How to plan for death...and taxes

It's been said that there are only two certainties in life. Here are some steps you can take to make sure that death and taxes don't whack you at once.
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By Jeff Schnepper

Most people don't realize that we have two systems of taxation. One taxes income as it's earned; the other taxes wealth as it changes hands. During a person's lifetime, we call this transfer tax the gift tax. At his or her death, we call it the estate tax, and it could carry significant tax consequences for you and your beneficiaries.

That's why estate planning is so important.

Should you worry about the estate tax?

Each state has its own rules for state inheritance taxes. And then there's the federal estate tax.

Map: How your state ranks

For 2007 and 2008, there's no federal estate tax if your estate is worth $2 million or less.

For the vast majority of Americans, that ends the discussion.

Even if your income is modest, however, you may not be off the hook. Do you live in a community where real-estate values have risen sharply and you've owned the property for a very long time? Have you built up a stake in a company whose stock has shot sky-high over the years, like, say, Google? If you fall into one of these scenarios, pay attention.

The $2 million "exclusion amount" increases until 2010, when it becomes unlimited for a year. That means no federal estate tax, regardless of how big an estate you leave.

I expect to see lots of dying rich people hooked up to machines at the end of 2009 to keep them alive until 2010.

Prediction: Big changes to the estate tax

But we're talking about the IRS here, so nothing is simple. Die on Dec. 31, 2010, and you pay zero estate tax. Die the next day and the exclusion amount is scheduled to drop down to $1 million. That's why it's so important to sit down with a professional if you think your estate might be big enough for the tax to hit.

Calculator: Estimate your taxes

Congress has been talking about amending the estate tax rules for two years now, with no progress. Nothing will be done until after the 2008 elections. I suspect at that time we'll get an exclusion of about $3.5 million per person, which, with a properly drafted will, will exclude estates of $7 million or less for married couples.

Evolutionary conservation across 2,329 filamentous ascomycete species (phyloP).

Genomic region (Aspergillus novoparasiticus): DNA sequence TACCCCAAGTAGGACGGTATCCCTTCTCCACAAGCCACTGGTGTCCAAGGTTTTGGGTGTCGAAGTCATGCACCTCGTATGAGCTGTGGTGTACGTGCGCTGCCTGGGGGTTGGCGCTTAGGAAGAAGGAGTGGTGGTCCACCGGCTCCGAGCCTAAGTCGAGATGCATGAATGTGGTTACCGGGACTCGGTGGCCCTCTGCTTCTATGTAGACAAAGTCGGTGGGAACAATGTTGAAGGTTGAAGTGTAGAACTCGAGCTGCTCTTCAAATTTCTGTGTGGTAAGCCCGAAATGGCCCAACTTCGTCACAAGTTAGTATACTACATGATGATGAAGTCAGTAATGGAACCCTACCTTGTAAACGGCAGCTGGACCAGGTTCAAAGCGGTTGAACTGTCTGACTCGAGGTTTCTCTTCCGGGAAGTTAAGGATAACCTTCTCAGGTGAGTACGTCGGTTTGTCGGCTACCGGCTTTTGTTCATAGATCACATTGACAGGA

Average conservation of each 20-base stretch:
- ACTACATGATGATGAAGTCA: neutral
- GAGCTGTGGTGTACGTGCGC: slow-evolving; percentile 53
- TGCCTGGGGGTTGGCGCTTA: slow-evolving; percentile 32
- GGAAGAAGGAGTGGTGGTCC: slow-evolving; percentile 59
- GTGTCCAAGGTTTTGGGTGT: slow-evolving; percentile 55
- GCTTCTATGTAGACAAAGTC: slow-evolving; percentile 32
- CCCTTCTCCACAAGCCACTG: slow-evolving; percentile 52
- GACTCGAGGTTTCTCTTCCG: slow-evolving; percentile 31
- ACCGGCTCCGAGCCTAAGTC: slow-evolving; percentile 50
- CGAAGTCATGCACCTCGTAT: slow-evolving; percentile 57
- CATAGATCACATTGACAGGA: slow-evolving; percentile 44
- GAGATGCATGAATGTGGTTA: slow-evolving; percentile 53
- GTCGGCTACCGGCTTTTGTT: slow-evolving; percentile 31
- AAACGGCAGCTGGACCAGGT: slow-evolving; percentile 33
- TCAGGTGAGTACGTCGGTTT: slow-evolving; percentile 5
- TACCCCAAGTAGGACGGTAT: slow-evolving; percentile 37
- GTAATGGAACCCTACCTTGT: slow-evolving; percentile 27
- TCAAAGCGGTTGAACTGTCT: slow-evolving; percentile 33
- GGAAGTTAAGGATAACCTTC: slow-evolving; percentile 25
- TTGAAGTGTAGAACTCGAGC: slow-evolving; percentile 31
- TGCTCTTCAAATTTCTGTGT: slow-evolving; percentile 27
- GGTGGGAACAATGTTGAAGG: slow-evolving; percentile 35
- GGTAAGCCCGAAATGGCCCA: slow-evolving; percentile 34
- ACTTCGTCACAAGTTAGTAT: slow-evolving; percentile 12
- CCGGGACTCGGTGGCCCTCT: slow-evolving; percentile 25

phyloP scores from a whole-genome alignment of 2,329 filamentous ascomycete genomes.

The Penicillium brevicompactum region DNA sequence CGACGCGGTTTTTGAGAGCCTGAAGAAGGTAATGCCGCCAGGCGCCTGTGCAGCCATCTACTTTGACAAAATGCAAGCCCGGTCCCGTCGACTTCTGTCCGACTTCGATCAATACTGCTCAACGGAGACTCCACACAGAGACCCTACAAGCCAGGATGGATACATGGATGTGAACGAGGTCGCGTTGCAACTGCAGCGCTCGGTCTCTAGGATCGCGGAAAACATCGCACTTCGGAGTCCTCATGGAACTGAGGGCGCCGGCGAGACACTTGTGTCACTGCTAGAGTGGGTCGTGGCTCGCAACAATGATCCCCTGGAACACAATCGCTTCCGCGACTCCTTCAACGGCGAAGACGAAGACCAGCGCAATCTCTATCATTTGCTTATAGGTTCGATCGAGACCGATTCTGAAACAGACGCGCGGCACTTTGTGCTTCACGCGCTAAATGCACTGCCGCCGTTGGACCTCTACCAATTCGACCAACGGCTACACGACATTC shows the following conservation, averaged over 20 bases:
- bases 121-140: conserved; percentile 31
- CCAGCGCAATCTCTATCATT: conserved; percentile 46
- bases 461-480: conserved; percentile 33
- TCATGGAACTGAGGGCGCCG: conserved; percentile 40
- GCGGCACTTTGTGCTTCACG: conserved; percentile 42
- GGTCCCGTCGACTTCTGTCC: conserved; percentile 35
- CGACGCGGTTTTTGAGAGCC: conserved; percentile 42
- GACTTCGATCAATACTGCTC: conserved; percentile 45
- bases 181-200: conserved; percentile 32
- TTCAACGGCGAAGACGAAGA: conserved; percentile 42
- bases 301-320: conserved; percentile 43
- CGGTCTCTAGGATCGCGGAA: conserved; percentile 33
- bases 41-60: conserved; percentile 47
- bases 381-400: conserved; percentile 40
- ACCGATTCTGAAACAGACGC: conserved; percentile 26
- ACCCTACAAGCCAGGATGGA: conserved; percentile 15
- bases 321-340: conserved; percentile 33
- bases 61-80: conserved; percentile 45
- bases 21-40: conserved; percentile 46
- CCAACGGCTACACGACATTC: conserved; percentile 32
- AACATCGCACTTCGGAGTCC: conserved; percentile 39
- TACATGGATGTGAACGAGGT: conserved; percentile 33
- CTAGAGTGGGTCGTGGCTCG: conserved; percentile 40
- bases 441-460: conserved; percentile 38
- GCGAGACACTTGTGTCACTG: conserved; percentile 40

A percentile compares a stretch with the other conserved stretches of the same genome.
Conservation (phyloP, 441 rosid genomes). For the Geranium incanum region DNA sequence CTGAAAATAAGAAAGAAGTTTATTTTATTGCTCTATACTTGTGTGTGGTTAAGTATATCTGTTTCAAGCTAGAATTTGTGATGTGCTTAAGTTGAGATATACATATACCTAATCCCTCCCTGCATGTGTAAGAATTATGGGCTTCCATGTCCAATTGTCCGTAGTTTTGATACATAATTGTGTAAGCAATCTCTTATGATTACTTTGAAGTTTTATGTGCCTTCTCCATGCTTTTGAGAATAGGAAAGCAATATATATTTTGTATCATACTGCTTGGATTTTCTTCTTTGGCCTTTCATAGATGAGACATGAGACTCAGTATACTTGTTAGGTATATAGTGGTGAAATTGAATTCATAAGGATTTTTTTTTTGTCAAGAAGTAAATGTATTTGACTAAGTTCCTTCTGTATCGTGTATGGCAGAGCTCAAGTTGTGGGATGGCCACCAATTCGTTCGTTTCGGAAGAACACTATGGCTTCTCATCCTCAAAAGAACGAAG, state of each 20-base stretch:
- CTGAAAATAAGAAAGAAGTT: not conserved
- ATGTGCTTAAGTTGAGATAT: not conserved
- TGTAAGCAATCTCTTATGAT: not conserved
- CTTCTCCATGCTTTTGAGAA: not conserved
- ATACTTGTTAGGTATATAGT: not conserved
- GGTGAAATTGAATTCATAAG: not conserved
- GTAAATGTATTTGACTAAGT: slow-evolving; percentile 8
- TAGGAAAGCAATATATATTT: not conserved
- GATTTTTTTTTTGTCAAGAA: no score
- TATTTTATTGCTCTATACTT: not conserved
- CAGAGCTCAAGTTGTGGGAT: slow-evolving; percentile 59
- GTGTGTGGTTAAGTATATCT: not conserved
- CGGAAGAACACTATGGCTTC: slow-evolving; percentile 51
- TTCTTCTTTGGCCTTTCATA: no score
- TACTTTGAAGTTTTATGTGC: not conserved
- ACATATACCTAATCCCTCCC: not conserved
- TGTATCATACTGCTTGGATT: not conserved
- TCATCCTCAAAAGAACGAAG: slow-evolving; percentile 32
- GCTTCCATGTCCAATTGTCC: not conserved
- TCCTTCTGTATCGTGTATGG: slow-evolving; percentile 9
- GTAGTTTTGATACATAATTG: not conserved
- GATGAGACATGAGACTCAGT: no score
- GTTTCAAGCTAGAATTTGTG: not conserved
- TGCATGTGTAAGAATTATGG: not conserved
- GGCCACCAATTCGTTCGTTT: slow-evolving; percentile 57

In the meantime, be careful! Simple things can empty your pockets. For example, if you leave 100% of your assets to your spouse, your estate pays zero tax because of the marital deduction. But, you're losing the

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value of your exclusion and potentially subjecting an additional $2 million-plus to taxes when your spouse dies. Your children will not be happy!

If you're going to be a potential victim of this "death tax," start planning now. People don't plan to fail, they fail to plan. The earlier you start planning, the more opportunities you have to minimize or potentially eliminate this tax hit.

What to look for in an estate planner

See an attorney or financial planner who specializes in estate planning. Don't try this yourself. You don't do your own surgery do you? Have your will appropriately written and updated. Consider whether a Family Limited Partnership, a Charitable Remainder Trust, or a Grantor Retained Income Trust would be appropriate. If your assets are going to be subject to the estate tax, make sure your insurance is owned and payable to an Irrevocable Life Insurance Trust to remove those dollars from a tax hit. If your wealth is primarily in non-liquid assets (real estate), consider additional life insurance to provide the liquid dollars to pay the tax when due so those assets don't have to be sold within nine months of your death.

I've literally saved clients millions of dollars by employing the above strategies and techniques. Who do you want to get your money, the IRS or your kids? And, money spent for estate planning to reduce the tax hit is currently deductible on your income tax return. (Use our deduction finder for more ways to save.)

Visit MSN Money's Tax Center and Estate Planning Center for additional advice and tips.

Published March 14, 2008